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(Emma Freer)

Between 2000 and 2019, when the last available population estimates were tallied, the population of Texas increased 39% and that of the city of Austin increased 49%, fueling countless headlines referencing boomtown status.


"We have been growing substantially," State Demographer Lloyd Potter told Austonia. "This past decade Texas added more people than any other state."

This growth, however, is not new. Texas and by extension Austin have grown rapidly since their foundings. To better understand their magnetism, Austonia has looked into the drivers of migration starting in the 19th and 20th century. Today's installment focuses on the 21st century, when the state and its capital city continued to expand, even as the nature of the American boomtown fundamentally changed. Read the past installments here.

Growth factors

The state's population growth is due to two factors: natural increase, which just means more births than deaths, and migration, both from other parts of the U.S. and other countries.

After the Great Recession, Texas bounced back more quickly than other states, providing job opportunities to hopeful transplants from other states. "Domestic migration is largely a function of what happens economically, not just in Texas but also across the country," Potter said, citing California, Florida and Illinois among the biggest net senders. Although Texas also loses residents to other states—notably Colorado and Tennessee—domestic migration has fueled around one-third of Texas' population growth in recent years.

International migration is more steady—"there's only so many visas given out every year," Potter said—but the demographics have changed in the last decade or so. Mexican migration has largely been supplanted by migration from other Central and South American countries in the post-recession period, said Paul Hart, a professor of history at Texas State University whose research focuses on modern Mexico. There's also been an uptick in immigration from Asian countries, China and India in particular. Locally, this impact can be seen in North Austin and Williamson County, where the tech industry has served as a powerful draw.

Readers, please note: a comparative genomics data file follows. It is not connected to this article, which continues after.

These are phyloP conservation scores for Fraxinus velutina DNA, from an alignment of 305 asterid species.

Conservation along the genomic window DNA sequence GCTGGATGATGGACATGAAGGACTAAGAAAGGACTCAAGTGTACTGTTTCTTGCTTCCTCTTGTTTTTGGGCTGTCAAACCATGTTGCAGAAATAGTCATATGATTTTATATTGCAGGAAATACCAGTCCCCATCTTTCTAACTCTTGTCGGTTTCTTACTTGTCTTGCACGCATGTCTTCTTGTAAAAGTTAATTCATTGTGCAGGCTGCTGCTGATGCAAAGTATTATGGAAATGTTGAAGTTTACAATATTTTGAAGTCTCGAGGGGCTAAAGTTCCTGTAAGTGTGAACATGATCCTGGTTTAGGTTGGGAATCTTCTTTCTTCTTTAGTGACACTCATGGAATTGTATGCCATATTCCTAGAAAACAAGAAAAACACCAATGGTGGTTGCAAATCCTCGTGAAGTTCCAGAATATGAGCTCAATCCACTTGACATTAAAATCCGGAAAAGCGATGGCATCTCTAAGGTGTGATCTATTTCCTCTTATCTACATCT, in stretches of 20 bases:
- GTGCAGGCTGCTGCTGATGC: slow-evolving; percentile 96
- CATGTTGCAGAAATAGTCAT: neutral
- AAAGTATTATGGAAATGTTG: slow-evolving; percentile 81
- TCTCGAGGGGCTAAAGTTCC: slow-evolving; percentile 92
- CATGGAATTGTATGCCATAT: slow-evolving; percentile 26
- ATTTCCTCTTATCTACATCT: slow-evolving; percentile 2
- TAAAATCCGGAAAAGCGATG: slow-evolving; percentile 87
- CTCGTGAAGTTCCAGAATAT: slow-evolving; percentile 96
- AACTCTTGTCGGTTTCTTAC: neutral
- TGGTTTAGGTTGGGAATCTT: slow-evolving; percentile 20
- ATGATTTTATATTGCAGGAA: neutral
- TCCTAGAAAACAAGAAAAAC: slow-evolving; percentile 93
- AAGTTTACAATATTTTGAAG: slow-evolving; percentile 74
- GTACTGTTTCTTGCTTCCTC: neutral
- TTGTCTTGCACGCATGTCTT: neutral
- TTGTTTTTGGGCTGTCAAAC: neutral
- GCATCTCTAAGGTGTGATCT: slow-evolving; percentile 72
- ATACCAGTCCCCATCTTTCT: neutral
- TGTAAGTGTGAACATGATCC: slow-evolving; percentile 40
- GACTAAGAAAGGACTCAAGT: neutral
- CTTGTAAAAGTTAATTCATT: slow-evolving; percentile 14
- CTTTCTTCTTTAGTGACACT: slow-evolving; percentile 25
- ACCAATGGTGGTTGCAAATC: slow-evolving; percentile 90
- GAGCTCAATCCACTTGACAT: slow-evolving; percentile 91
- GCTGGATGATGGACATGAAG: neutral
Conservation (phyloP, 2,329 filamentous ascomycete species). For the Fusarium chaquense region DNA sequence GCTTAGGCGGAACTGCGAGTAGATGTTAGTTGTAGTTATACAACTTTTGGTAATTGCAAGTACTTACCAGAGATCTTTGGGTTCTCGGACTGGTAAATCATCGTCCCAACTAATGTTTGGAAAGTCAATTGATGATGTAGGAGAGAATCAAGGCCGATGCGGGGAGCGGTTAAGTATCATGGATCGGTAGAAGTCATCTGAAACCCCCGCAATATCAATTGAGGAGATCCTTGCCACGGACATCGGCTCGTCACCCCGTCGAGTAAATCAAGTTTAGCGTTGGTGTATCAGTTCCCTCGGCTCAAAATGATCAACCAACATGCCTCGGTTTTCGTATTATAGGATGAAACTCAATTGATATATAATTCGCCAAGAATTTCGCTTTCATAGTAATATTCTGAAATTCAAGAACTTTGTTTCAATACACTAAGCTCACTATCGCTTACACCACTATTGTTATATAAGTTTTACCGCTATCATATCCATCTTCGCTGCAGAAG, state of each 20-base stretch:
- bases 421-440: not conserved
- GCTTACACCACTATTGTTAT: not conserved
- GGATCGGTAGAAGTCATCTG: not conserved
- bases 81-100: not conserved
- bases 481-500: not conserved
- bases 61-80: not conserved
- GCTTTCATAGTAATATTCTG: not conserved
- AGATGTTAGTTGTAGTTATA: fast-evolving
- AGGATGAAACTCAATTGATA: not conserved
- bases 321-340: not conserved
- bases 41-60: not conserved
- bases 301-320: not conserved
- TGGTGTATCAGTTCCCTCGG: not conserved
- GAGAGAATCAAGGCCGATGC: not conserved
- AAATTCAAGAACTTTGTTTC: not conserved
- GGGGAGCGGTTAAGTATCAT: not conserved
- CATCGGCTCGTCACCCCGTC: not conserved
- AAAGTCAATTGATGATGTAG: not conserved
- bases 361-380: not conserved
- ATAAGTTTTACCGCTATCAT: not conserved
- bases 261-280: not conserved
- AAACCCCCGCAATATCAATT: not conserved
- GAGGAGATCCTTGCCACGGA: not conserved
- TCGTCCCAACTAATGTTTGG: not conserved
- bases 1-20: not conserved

In addition to domestic and international migration, there's also been a movement among Texans. Although the state's population grew by more than 4 million people between 2010 and 2020, 104 of Texas' 254 counties were losing population at last count. "A lot of the growth we're seeing in the urbanized areas is from people moving in from more rural parts of the state," Potter said, adding that this growth is even more acute in the suburbs and counties neighboring big cities such as Austin.

All this growth, however, has led to some growing pains. Despite Austin's continued boom, its Black population has been in steady decline since the turn of the 21st century—a statistic that makes it an outlier among other growing big cities. "Concentrated segregation followed by concentrated gentrification resulted in the massive displacement of African Americans from their historic communities," according to a 2016 report from the Institute for Urban Policy Research & Analysis at the University of Texas Austin.

Rapid population growth has also stressed the city's (and the state's) infrastructure, leading to award-winning traffic congestion; multi-billion dollar efforts to right-size the city's transit system, such as Project Connect; unending sprawl; and the recent winter storm super crisis, which left millions without power and water for days amid subfreezing temperatures. "So many people, they just didn't anticipate the infrastructure or build the infrastructure," Potter said.

This is not to say that the boom is in any danger of going bust, however. "As long as Texas' economy stays strong, as most indicators suggest, I think we can anticipate to continue to have population growth," he added.

The changing nature of booms

Austin's growth has been steady since its founding in 1839, but the nature of American boomtowns has changed dramatically.

David Schleicher, a professor at Yale Law School whose specialties include land use and urban development, said cities fit technology. In the early 20th century, boomtowns emerged along ports and near railroad hubs, with local economic booms going hand-in-hand with population booms. "This was a product of there was demand to live there, and there was easy supply," he said.

But this is no longer the case, generally speaking. "What has changed in modern America is that many of our booms … those cities don't accommodate booms," Schleicher said, pointing to Silicon Valley, which has the economic driver of big tech but has also grown prohibitively expensive due to restrictive land-use policies that deter migration.

(Emma Freer)

It's too soon to tell whether this will be Austin's fate. "Austin is growing quickly in part because it's seen as a cheaper, but still cool, alternative for tech firms," he said. "This will inevitably put pressure on its land use system as people who are used to one form of suburban type of town … have incentive to restrict entry because it will make them richer."

The increasingly polarized politics of land use reform aside, Schleicher argues that Austin's relative affordability is what is driving its current population growth. Without a housing supply that is keeping pace, the city could see its main draw compromised. "There is a possibility that you could kill the goose that lays the golden egg," he said.


Read the first two installments of this series here.

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